This focus on the positive is especially alluring when your own life seems anything but easy. As my friend G. says, of her fascination with Mormon lifestyle blogs, "I'm just jealous. I want to arrange flowers all day too!" She doesn't, really. She's just tired from long days spent in the lab, from a decade of living in a tiny apartment because she's too poor from student loans to buy a house, from constant negotiations about breadwinning status with her artist husband. It's not that she or I want to quit our jobs to bake brownies or sew kiddie Halloween costumes. It's just that for G., Mormon blogs are an escapist fantasy, a way to imagine a sweeter, simpler life.
There's been a lot of talk in recent years about "the New Domesticity" -- an increasing interest in old-fashioned, traditionally female tasks like sewing, crafts and jam making. Some pundits see this as a sign that young women yearn to return to some kind of 1950s Ozzie and Harriet existence, that feminism has "failed," that women are realizing they can't have it all, after all. That view is utterly nonsense, in my opinion, but I do think women of my generation are looking to the past in an effort to create fulfilling, happy domestic lives, since the modern world doesn't offer much of a road map. Our parents -- divorced, stressed-out baby boomers -- are hardly paragons of domestic bliss. Nor are the Gen X "Mommy War" soldiers, busy winging snowballs of judgment at each other from across the Internet. (Formula is poison! Baby wearing is child abuse!)
If those are the options, I'll take a pass, thanks.
Enter the Mormon bloggers, with their picture-perfect catalog lives. It is possible to be happy, they seem to whisper. We love our homes. We love our husbands.
Of course, the larger question is, are these women's lives really as sweet and simple as they appear? Blogs have always been a way to mediate and prettify your own life; you'd be a fool to compare your real self to someone else's carefully arranged surface self. And Mormons are particularly famous for their "put on a happy face" attitude. The church teaches that the Gospel is the only authentic path to true happiness. So if you're a faithful follower, you better be happy, right?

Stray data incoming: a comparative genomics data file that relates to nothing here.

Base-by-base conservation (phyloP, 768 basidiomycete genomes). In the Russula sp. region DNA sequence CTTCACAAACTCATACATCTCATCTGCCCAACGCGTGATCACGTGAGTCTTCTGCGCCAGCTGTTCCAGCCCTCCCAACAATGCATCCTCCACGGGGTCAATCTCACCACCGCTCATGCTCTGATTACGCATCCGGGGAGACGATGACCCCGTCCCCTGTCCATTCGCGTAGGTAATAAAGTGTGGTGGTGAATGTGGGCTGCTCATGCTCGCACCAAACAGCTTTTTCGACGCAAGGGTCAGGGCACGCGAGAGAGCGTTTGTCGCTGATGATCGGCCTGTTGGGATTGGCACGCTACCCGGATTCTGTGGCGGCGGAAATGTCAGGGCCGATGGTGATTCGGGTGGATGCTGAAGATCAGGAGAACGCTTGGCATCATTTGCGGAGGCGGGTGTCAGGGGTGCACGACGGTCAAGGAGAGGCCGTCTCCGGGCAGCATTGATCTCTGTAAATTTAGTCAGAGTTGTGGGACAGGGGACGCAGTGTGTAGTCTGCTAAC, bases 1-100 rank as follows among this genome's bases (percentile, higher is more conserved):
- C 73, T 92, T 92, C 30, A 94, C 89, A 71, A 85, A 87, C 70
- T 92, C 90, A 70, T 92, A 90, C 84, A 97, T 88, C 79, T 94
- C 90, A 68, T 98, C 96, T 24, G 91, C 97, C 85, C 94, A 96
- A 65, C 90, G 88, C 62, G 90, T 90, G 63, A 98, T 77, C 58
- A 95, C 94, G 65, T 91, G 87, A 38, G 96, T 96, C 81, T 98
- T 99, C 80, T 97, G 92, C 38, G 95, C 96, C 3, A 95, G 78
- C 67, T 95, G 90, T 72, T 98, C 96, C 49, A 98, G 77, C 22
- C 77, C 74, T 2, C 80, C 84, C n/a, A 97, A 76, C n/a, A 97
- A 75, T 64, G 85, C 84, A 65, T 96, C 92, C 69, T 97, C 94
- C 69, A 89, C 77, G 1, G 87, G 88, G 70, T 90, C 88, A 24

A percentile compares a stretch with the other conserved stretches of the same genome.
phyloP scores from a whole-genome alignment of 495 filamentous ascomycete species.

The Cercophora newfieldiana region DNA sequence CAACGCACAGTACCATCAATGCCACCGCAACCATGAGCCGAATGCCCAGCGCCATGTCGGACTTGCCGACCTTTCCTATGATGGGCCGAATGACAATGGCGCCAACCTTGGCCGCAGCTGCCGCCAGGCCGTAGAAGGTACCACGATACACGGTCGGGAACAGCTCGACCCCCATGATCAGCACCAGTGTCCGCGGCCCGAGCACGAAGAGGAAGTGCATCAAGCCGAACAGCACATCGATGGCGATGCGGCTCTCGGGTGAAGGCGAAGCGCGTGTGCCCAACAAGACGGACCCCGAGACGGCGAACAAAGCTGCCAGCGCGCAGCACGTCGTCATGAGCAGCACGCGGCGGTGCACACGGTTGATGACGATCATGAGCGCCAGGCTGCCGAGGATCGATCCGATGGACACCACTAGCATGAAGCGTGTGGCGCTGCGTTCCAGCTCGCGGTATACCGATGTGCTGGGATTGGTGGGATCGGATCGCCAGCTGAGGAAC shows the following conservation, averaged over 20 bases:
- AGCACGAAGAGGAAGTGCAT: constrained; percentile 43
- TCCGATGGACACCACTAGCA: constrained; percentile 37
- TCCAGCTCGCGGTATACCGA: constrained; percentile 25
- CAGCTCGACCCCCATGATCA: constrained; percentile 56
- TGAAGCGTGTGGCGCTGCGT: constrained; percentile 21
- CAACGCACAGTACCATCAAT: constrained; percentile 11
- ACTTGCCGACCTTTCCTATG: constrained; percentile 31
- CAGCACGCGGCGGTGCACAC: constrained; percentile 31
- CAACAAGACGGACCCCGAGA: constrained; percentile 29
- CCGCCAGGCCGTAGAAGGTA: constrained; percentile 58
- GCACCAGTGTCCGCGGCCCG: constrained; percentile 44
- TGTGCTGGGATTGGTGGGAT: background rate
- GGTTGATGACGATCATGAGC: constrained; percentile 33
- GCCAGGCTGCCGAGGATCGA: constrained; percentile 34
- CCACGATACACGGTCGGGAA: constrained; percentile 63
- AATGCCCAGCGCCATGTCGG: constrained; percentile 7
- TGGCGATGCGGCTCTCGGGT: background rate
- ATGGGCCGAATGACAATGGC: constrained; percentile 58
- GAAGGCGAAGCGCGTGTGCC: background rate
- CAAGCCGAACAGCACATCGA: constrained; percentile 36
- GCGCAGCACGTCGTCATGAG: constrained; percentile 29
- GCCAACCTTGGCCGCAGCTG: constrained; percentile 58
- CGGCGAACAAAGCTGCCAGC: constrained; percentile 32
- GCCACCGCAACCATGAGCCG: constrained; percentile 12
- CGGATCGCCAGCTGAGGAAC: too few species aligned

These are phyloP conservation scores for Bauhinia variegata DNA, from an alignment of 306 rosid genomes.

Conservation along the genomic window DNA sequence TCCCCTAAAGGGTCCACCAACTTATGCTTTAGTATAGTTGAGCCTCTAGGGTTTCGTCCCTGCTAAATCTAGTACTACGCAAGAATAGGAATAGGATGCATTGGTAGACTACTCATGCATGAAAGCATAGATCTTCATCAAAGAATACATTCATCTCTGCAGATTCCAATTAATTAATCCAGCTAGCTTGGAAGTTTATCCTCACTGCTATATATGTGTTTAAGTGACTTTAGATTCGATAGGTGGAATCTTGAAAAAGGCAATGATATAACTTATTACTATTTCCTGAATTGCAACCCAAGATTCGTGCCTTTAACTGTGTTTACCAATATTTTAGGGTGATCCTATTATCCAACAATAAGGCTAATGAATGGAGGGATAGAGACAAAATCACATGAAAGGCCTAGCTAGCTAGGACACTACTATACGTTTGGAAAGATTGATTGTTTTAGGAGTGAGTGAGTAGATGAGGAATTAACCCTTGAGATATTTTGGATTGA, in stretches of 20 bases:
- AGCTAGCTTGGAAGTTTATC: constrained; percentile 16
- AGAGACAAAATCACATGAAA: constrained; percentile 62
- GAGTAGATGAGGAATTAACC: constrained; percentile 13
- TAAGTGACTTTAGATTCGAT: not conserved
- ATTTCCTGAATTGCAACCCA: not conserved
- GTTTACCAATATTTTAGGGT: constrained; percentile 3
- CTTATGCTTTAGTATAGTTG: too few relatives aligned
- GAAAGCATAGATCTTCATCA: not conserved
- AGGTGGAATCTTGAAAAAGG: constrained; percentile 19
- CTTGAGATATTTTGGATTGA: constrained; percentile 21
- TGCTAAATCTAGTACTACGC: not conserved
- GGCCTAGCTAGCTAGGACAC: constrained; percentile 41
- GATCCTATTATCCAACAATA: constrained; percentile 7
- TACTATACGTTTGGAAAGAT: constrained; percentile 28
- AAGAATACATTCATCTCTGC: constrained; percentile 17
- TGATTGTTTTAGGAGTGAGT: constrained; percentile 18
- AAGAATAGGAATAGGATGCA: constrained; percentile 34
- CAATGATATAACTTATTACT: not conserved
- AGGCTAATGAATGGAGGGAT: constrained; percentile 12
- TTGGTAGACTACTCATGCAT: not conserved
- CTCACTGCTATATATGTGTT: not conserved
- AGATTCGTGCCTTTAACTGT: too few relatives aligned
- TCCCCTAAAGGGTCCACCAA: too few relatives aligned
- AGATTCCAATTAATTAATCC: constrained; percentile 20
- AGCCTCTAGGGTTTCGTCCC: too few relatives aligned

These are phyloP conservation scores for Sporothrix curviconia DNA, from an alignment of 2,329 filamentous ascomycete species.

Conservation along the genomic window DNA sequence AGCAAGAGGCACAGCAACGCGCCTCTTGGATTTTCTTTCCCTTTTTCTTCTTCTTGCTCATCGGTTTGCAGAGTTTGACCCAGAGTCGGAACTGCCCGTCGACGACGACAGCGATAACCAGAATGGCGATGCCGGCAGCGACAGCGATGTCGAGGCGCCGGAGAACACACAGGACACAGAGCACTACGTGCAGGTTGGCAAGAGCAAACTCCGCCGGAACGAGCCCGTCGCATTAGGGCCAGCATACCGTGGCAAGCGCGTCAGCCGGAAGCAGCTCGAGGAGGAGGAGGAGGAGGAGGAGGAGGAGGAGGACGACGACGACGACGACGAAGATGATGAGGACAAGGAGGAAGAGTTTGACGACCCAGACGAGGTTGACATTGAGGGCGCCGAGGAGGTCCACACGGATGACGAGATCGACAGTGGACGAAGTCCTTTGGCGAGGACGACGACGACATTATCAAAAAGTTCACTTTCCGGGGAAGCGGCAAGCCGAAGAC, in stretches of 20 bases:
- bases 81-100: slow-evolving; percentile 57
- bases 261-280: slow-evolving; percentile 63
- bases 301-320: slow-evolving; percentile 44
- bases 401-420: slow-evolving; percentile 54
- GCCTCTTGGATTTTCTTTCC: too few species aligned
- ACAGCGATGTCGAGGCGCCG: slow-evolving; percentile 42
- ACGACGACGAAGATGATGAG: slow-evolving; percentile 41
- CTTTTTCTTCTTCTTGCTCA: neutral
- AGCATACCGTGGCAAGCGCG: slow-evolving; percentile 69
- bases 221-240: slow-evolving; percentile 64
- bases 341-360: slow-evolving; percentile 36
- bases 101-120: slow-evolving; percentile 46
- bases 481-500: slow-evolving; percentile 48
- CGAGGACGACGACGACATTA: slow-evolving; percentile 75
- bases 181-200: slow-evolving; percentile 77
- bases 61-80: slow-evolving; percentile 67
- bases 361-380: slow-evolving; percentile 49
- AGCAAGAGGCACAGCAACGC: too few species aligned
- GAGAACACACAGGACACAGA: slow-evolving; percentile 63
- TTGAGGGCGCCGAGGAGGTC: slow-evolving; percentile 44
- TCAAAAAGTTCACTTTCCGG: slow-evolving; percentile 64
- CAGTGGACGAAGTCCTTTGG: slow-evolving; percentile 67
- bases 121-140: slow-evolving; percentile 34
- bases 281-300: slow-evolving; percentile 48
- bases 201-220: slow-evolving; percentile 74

The phenomenon of the happier-than-thou Mormon housewife blogger is so well-recognized it's even spawned a parody blog, Seriously So Blessed, whose fictional author brays things like "We have non-stop fun all the time and are LOVING married life!" and "Speaking of fall, I kind of sometimes want to start a non-profit to help moms who go all of fall without blogging pics of their kids in pumpkin patches, because it seriously breaks my heart!"
So why are Mormon women such prolific bloggers? "It probably has something to do with the fact that Mormons are the world's biggest journal-keepers," says my husband, offering a partial explanation. Church elders have long encouraged members to keep regular journals for the dual purposes of historical record-keeping and promoting spiritual insight, and as a result Mormons are champion journalers and scrapbookers. In the 2000s, church elders began officially promoting new media technologies like blogs as a way of spreading the gospel, and the Mormon blogging community soon became so large it earned itself a punny nickname: the Bloggernacle.
For many LDS women, blogging about the domestic arts is a natural fit. As ex-Mormon designer Emily Henderson explains on her blog, The Brass Petal, growing up in large families engenders an attitude of make-do thriftiness -- homemade bread, recycled soda can Christmas ornaments, Salvation Army fashion. With the rise of DIY culture across secular America, all of a sudden those skills have become trendy, even bankable.
"Blogging is something they/we can do that feels productive, can potentially make money for our families and can be done from the home at any time," Henderson writes. For young Mormon women, who face immense cultural pressure to stay home with children rather than pursue a career, blogging about their adventures in homemaking becomes a sort of creative outlet, a way of contributing to the larger world beyond the home.
The bloggers I read may be as happy with their lot as they seem. Or not. While some Mormon women prosper under the cultural norms for wife- and mother-dom, others chafe. Utah is, after all, the state with the highest rate of prescription antidepressant use, a statistic the president of the Utah Psychiatric Association attributes to the pressure among Mormon women to be ideal wives and mothers. The creator of Seriously So Blessed, an anonymous Mormon woman, addresses this pressure in an online archive of Mormon women interviews called the Mormon Women Project: "In any highly homogeneous culture we all feel pressure to be and look and think and act a certain way," she says. "You start to think you need to be absolutely perfect in every area."
Clearly, life for the Mormon wife is not all crafts and cupcakes. Even if it were, I seriously doubt that crafts and cupcakes are all that much fun when you do them all day, every day.
But the basic messages expressed in these blogs -- family is wonderful, life is meant to be enjoyed, celebrate the small things -- are still lovely. And if they help women like me envision a life in which marriage and motherhood could potentially be something other than a miserable, soul-destroying trap, I say, "Right on." I won't be inviting the missionaries inside for hot cocoa now or ever, but I don't plan on stopping my blog habit any time soon.